Sports injuries happen for two main reasons: trauma and overuse. Usually, a traumatic injury such as a bone fracture or ACL tear will be obvious—after falling or colliding with another player, you will immediately experience severe pain. On the other hand, you can gradually develop an overuse injury, such as runner’s knee or tennis elbow, if you push your body beyond its physical limits over time. This can occur due to inadequate warmup, improper technique, excessive training, or repetitive activity. While overuse injuries may not be as easy to recognize as traumatic injuries, they are more common.
Peter D. Vizzi, MD, a board-certified orthopedic surgeon and sports medicine specialist who practices in Lafayette, Louisiana, treats many athletes and other active individuals for sports-related injuries. To help you avoid getting hurt during your active pursuits, he offers the following sports injury prevention tips:
Take Care of Your Body
Fatigue can lead to a sports-related injury, mainly because it can affect your awareness, perception, and control of your body. Therefore, in addition to getting sufficient rest, it is essential to stay well hydrated, eat appropriate foods to fuel your body, and slow down or stop when you feel tired.
Warm Up & Cool Down Properly
Before every game or workout, you should always warm up your muscles, which will reduce the likelihood that they will be strained during your activity. There is no single right way to do so; rather, a good warm-up is sports-specific, which means it includes stretches and dynamic core exercises that emulate what you will be doing and move the muscle groups that you will be using. In general, a strong core is key to injury prevention: The energy and momentum needed for your activity will evenly distribute from your large core muscles, making it less likely for your other muscles to be overworked and injured.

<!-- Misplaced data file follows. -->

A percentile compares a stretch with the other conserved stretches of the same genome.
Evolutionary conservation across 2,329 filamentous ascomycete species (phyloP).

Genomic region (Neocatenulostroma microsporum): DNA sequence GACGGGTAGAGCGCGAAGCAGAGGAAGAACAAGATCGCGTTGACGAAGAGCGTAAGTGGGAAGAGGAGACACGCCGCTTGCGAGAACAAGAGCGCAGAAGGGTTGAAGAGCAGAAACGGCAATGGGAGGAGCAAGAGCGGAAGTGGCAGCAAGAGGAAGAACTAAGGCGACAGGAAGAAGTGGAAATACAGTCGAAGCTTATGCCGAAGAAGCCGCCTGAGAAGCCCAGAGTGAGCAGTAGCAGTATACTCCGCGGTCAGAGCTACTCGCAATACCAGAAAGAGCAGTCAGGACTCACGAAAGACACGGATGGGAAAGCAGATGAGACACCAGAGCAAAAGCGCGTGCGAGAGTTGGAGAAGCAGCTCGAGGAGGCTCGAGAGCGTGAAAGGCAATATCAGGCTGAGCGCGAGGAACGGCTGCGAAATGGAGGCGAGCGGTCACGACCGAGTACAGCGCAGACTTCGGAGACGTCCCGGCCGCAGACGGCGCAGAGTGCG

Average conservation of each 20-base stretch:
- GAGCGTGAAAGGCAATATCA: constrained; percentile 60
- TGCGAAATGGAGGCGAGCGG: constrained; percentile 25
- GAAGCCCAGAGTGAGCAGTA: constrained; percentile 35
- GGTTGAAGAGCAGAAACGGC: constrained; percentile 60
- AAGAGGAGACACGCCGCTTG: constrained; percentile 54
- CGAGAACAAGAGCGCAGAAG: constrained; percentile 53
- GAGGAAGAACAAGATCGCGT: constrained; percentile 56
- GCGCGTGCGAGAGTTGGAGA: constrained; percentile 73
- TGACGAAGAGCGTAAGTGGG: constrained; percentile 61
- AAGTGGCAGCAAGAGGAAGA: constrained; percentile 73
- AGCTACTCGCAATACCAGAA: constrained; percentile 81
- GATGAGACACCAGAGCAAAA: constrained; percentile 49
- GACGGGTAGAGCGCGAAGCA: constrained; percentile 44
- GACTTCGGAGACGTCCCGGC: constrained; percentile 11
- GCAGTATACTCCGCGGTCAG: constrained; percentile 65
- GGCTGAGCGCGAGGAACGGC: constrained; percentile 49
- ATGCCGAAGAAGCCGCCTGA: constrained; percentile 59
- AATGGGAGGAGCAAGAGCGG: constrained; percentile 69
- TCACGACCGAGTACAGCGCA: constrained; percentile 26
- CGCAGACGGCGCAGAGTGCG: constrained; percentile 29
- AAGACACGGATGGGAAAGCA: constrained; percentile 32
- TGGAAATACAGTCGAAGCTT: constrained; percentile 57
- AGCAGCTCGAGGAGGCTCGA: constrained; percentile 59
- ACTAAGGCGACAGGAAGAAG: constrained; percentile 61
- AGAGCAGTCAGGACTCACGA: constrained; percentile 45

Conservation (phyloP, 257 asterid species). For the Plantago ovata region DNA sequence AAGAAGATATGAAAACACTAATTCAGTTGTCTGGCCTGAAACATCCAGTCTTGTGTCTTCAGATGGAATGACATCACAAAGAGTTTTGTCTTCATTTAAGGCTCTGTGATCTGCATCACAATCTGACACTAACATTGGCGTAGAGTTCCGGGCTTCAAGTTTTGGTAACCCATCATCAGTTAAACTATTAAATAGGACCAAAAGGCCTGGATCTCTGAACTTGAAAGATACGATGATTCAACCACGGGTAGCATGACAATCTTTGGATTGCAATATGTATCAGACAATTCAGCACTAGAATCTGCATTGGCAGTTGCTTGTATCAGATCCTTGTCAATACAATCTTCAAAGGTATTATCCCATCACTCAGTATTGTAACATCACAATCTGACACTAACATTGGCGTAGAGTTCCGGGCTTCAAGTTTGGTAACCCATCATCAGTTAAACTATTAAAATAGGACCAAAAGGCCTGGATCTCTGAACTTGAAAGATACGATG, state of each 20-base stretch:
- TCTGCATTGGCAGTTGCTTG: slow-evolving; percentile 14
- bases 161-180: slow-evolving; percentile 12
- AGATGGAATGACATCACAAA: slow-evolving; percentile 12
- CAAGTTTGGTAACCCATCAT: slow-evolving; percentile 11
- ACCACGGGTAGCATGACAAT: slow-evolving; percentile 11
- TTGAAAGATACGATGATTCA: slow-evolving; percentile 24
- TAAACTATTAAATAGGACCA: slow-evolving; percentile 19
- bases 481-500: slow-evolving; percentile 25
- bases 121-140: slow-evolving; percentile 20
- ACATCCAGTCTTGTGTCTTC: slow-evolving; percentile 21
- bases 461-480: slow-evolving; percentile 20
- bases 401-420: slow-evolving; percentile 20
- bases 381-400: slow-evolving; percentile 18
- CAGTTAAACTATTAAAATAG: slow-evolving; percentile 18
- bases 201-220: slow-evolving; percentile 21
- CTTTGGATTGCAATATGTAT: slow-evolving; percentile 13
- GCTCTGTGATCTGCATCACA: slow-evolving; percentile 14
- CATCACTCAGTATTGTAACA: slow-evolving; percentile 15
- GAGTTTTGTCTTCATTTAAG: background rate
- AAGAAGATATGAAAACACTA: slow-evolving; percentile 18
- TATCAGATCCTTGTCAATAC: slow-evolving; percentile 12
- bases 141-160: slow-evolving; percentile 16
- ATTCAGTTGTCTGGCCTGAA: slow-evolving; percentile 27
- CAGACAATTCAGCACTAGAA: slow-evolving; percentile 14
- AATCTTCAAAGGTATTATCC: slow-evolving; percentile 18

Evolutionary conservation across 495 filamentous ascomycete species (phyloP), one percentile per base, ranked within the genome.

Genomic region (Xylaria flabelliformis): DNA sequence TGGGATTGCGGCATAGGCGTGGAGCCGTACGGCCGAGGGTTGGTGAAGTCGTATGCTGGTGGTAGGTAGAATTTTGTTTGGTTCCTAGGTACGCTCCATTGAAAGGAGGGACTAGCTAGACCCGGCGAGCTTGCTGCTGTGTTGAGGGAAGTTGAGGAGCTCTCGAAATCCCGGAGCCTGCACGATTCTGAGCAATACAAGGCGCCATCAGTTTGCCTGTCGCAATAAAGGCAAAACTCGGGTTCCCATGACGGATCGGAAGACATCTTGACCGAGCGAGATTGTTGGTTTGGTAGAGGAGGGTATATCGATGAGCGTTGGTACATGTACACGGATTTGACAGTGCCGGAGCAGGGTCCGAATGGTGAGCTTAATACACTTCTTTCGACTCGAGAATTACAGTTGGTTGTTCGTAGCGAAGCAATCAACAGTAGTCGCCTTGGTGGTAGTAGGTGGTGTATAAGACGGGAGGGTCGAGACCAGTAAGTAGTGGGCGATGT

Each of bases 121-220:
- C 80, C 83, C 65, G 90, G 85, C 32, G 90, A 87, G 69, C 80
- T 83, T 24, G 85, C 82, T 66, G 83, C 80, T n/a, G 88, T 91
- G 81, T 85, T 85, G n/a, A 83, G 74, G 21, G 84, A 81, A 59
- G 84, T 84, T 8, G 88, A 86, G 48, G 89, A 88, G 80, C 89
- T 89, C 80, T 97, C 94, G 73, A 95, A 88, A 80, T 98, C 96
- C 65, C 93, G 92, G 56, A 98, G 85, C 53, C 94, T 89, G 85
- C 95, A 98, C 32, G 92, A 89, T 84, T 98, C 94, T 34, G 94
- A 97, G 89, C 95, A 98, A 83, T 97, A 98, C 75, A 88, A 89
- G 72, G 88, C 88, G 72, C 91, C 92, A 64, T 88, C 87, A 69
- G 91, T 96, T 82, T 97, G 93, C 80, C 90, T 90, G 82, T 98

Equally important to a warm-up is a proper cool-down after exercise. An effective cool-down consists of approximately 10 minutes of easy exercises that are similar to the activity you just performed. For instance, after you finish playing a game of soccer, which usually involves continual running, you can cool down with 10 minutes of light walking. Also, be sure to stretch the muscles you worked, breathe deeply, drink plenty of water, and refuel your body with an easily digested snack, such as a banana, a serving of yogurt, or a glass of low-fat chocolate milk.
Specializing in a single sport year-round can improve your performance, but it can also harm your body by allowing both overuse and cumulative injuries to develop and progress. Athletes who participate in multiple sports, such as running, swimming, and cycling, distribute the wear and tear of these activities on their bodies more evenly. As such, sports diversity is critical to injury prevention.
Establish Realistic, Achievable & Sustainable Goals
Don’t push yourself too hard too fast. If you plan to begin exercising regularly or would like to start a new sport, meet with a physician first to discuss your options. Also, learn the proper techniques required for your activity. Once you get started, be sure to allow adequate time for your bones, joints, and muscles to adjust to the new stresses before increasing your training level. Finally, always listen to your body. While a mild and short-lived muscle ache is a healthy and expected result of exercise, anything more than that is probably a sign that you should cut back and give your body an opportunity to recover.
If you need help with a sports injury, contact Dr. Vizzi’s office in Lafayette, LA, to request a consultation.